Recycled Claim Standard 100: Products with this certification use materials made from at least 95% recycled content.

Amazon

All-new Fire TV Stick with Alexa Voice Remote

Make it even easier to access your favorite movies and shows this holiday season. The new Fire TV Stick lets you use your voice to search across apps. Plus it controls the power and volume on your TV, so you'll never need to leave the couch! Except for snacks.

Reducing CO2: Products with this certification reduce their carbon footprint year after year. Certified by the Carbon Trust.

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If the past year has taught us nothing else, it's that sending love out into the world through selfless acts of kindness can have a positive ripple effect on people and communities. People all over the United States seemed to have gotten the message — 71% of those surveyed by the World Giving Index helped a stranger in need in 2020. A nonprofit survey found 90% helped others by running errands, calling, texting and sending care packages. Many people needed a boost last year in one way or another and obliging good neighbors heeded the call over and over again — and continue to make a positive impact through their actions in this new year.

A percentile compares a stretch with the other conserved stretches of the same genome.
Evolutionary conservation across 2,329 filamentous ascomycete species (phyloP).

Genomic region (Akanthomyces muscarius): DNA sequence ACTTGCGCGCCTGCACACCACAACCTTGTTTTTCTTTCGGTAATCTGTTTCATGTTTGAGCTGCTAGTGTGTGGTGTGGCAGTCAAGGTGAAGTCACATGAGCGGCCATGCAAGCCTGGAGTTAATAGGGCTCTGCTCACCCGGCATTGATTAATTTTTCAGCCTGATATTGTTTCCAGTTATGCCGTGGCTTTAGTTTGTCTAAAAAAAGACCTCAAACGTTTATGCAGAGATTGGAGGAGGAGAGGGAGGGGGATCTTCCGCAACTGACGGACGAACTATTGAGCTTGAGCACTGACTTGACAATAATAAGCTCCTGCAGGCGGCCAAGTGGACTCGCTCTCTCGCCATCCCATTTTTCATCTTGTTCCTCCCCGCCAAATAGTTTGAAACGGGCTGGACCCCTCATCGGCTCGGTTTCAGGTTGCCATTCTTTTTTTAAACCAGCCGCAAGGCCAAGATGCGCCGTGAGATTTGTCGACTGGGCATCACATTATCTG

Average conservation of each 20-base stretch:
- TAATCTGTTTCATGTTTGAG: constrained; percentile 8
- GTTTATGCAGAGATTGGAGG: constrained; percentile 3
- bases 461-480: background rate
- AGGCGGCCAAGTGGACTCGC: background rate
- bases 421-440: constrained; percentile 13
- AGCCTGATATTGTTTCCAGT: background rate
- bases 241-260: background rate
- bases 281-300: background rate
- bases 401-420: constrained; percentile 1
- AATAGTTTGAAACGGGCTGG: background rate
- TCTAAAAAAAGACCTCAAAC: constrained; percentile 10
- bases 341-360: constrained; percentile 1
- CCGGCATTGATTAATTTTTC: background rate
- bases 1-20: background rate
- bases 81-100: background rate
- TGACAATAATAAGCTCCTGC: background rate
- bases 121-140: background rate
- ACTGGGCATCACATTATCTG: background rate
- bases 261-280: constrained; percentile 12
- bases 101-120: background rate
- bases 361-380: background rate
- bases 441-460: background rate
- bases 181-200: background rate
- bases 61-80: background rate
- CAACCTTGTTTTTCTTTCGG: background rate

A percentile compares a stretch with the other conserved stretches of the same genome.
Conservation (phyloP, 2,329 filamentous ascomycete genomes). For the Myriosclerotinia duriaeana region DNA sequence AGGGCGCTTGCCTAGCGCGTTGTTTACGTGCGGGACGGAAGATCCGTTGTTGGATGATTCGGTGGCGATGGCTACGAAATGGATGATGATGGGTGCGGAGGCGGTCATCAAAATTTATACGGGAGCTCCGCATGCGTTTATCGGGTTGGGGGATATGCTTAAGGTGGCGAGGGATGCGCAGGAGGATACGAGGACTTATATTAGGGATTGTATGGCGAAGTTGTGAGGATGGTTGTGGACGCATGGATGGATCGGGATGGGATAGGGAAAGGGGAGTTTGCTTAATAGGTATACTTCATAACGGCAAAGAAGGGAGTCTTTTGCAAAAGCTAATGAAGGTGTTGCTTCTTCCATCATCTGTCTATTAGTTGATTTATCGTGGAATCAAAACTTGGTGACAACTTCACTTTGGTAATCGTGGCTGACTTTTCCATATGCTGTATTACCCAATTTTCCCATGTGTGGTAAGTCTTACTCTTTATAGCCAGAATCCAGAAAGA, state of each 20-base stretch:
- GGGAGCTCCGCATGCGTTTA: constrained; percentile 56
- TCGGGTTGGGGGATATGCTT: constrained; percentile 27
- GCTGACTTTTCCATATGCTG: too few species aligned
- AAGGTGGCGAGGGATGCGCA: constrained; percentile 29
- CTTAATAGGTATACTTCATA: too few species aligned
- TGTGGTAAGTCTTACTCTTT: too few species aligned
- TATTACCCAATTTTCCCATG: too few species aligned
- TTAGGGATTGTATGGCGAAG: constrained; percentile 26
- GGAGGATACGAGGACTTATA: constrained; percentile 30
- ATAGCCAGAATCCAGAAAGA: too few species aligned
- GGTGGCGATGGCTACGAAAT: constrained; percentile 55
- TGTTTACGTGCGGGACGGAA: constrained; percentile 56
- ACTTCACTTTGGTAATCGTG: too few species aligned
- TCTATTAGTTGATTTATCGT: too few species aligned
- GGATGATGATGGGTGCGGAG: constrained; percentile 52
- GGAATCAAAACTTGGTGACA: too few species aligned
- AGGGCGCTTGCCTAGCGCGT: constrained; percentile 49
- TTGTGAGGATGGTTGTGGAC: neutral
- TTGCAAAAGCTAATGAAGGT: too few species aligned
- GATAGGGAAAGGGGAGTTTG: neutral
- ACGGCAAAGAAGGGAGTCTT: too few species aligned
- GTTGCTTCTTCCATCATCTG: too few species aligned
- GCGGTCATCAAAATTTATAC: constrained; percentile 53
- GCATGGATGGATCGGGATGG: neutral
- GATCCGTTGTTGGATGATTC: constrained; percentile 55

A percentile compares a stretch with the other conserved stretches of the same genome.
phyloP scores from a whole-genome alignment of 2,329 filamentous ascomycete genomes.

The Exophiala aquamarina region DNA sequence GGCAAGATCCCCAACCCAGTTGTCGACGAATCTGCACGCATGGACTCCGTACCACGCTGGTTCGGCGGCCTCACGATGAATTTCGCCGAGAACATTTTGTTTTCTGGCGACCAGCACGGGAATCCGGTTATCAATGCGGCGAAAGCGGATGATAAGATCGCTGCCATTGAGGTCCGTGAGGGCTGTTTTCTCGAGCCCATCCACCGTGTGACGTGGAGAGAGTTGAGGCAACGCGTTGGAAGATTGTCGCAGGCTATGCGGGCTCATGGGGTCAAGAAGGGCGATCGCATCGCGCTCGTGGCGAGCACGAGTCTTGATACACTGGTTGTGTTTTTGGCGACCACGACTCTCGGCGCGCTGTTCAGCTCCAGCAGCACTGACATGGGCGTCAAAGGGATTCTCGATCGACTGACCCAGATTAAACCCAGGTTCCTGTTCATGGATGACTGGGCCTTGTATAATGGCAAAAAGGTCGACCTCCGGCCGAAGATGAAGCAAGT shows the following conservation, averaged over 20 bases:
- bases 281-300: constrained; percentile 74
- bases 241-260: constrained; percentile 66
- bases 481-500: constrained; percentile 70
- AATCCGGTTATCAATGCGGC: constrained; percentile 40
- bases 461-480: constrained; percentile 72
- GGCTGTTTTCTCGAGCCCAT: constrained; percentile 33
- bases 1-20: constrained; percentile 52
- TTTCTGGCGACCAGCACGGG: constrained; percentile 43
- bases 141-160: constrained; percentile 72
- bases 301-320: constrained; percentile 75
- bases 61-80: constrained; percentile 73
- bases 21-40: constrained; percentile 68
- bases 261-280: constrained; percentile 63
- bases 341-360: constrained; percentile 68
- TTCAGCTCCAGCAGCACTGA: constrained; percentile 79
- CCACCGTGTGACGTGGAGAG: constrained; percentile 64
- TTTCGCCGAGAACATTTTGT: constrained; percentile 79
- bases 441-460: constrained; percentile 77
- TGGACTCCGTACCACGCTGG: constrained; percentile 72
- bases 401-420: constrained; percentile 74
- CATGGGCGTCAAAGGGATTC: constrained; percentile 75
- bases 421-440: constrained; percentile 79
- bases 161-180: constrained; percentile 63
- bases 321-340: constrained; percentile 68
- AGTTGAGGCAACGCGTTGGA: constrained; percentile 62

Upworthy and P&G Good Everyday wanted to help keep kindness going strong, so they partnered up to create the Lead with Love Fund. The fund awards do-gooders in communities around the country with grants to help them continue on with their unique missions. Hundreds of nominations came pouring in and five winners were selected based on three criteria: the impact of action, uniqueness, and "Upworthy-ness" of their story.

Here's a look at the five winners:

Edith Ornelas, co-creator of Mariposas Collective in Memphis, Tenn.

Edith Ornelas has a deep-rooted connection to the asylum-seeking immigrant families she brings food and supplies to families in Memphis, Tenn. She was born in Jalisco, Mexico, and immigrated to the United States when she was 7 years old with her parents and sister. Edith grew up in Chicago, then moved to Memphis in 2016, where she quickly realized how few community programs existed for immigrants. Two years later, she helped create Mariposas Collective, which initially aimed to help families who had just been released from detention centers and were seeking asylum. The collective started out small but has since grown to approximately 400 volunteers.